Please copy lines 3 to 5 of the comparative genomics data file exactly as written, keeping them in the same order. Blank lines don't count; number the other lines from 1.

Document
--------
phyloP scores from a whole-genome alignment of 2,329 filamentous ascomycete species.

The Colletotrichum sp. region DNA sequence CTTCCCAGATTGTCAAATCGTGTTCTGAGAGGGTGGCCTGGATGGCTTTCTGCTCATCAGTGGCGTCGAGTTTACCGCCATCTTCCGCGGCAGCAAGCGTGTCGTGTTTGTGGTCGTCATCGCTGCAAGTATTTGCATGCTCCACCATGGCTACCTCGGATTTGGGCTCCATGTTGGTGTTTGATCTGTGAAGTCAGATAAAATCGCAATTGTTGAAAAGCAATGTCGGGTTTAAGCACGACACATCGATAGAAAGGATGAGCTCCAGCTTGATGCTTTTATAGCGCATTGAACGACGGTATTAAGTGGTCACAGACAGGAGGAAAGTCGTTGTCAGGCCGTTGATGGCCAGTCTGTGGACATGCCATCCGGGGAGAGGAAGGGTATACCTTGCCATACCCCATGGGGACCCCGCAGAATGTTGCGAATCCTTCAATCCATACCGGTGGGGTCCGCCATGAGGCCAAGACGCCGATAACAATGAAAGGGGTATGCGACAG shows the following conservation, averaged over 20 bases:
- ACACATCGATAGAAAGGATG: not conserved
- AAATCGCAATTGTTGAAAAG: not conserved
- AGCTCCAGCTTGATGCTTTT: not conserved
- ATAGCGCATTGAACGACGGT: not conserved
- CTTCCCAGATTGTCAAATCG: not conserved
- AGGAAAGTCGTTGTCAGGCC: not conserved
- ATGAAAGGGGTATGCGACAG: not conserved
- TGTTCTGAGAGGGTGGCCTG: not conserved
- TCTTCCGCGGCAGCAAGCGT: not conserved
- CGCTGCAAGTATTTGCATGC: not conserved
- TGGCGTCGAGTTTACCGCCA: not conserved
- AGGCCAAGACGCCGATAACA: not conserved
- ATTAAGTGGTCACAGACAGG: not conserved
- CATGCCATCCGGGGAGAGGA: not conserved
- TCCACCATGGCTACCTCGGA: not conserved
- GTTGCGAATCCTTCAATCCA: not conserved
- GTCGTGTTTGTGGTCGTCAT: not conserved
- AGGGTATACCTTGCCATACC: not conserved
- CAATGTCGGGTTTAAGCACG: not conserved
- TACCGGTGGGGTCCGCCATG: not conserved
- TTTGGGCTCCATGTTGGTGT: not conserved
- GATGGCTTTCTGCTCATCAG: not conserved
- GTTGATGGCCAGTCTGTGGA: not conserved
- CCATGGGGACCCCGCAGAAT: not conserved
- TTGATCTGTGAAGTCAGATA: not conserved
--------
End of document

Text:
- ACACATCGATAGAAAGGATG: not conserved
- AAATCGCAATTGTTGAAAAG: not conserved
- AGCTCCAGCTTGATGCTTTT: not conserved